Never let it be said that Australia has lost its will to be an innovator in democracy. By quite a way, the same-sex marriage postal plebiscite must count as one of the most baroque, convoluted, ad hoc responses to this social issue. To change by parliament (UK and elsewhere), court (US) and referendum (Ireland), we have added a non-binding vote using an archaic communications method, run through regulations on executive authority, and that might yet be thrown out by the High Court. Truly, we are a laboratory for democracy, but it’s the laboratory in the film The Fly. Remember the half-man, half-fly’s plaintive cry at the end of that? “Kill me … kill me … kill me …” In a small voice. We’ll all be saying that in a few weeks.

But now that it’s on, it presents the same-sex marriage movement with a challenge. They are going to have to dive in and try to win it, comprehensively and decisively. But marshalling the troops for that may prove difficult, as so much of the campaign around the plebiscite was about presenting it as illegitimate and unfair. That makes it difficult to pivot quickly to a “yes” campaign, and it may be that many among the leadership of the same-sex marriage movement will find it difficult to turn their full will and energy to an uncompromising “vote yes” campaign.

Should that prove the case, the marriage equality movement is in some trouble, for several reasons. The first is that the recently polled 60% support for marriage equality may be an outlier, a few points above earlier polling of around 52-55%. The second problem is that this figure, whatever it is, may have an unknowable degree of “softness” about it, a degree of “sure, why not?” to polling responses. With an enthusiastic and full-throttle “no” campaign underway, a section of that “yes” could yield to a full battery of argument and propaganda fair and foul, for the “no” case. The “no” case isn’t hamstrung by endless procedural arguments. They have got exactly what they wanted.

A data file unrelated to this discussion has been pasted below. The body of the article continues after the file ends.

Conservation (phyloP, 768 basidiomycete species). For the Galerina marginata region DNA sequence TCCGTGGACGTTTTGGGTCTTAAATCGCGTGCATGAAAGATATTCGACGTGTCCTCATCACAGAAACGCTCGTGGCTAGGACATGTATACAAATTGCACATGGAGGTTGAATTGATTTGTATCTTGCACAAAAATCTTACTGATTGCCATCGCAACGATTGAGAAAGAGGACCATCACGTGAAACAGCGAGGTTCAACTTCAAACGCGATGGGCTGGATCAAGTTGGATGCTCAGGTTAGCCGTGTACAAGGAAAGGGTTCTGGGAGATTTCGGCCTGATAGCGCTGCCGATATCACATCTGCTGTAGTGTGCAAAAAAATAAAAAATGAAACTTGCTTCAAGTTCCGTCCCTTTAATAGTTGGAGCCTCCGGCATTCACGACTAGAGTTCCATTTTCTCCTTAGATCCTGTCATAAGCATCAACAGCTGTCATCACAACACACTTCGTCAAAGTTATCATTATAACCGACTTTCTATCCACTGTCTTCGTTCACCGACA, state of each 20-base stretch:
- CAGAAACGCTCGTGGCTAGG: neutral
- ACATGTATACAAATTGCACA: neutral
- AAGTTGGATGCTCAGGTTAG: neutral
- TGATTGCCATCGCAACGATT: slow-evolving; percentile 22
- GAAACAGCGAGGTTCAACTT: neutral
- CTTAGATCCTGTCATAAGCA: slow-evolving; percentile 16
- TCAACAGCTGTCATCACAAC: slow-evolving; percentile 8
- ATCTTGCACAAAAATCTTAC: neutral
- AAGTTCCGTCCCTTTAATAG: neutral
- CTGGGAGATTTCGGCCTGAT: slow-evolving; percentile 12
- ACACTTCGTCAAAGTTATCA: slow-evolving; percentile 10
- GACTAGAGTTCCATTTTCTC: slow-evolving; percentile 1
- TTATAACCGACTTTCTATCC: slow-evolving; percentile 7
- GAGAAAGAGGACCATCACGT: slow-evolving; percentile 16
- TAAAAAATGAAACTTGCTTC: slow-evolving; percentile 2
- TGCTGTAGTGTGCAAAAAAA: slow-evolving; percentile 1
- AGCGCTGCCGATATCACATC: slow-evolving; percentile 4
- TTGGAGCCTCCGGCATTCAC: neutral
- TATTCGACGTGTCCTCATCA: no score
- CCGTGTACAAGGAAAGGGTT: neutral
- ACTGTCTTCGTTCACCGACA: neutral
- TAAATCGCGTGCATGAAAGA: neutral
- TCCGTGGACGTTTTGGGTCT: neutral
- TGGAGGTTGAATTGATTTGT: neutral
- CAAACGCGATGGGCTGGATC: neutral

[Turnbull has a peculiar talent for pretending to love things he hates, including the postal plebiscite]

They have got something more than what they wanted, indeed. For the obvious advantage of a postal plebiscite is that it will skew old, towards people for whom physical mail remains the principal mode of communication. And age appears to be the main differentiator of yes/no support, with older voters skewing strongly to “no”, “hells no”, and “this is an abomination”. I doubt that the anti-SSM movement planned a postal vote by executive order all along — but hey, who knows? Whatever the case, they have strong home ground advantage.

For the same-sex marriage movement, there might be some temptation to boycott the process altogether. But this will be difficult, because there is no sole and clear marriage equality campaign leadership to decide on a boycott and then try to enforce it. Boycott campaigns always have some leakage, even the best-run. A disorganised boycott would split the pro-SSM campaign down the middle, and make achieving a majority all the more precarious.

The LGBT communities campaigned to reject a plebiscite, on the grounds that the social dissension and hostility it would create would tear a rip in their lives, make their children targets and other nasty effects. There seems no doubt that this will happen to some degree, and given the near-unanimity of the LGBT communities in regard to a plebiscite, it seemed impossible to gainsay. But that opposition to a plebiscite has come with a cost, demobilising many with regard to the vote that will now be held anyway.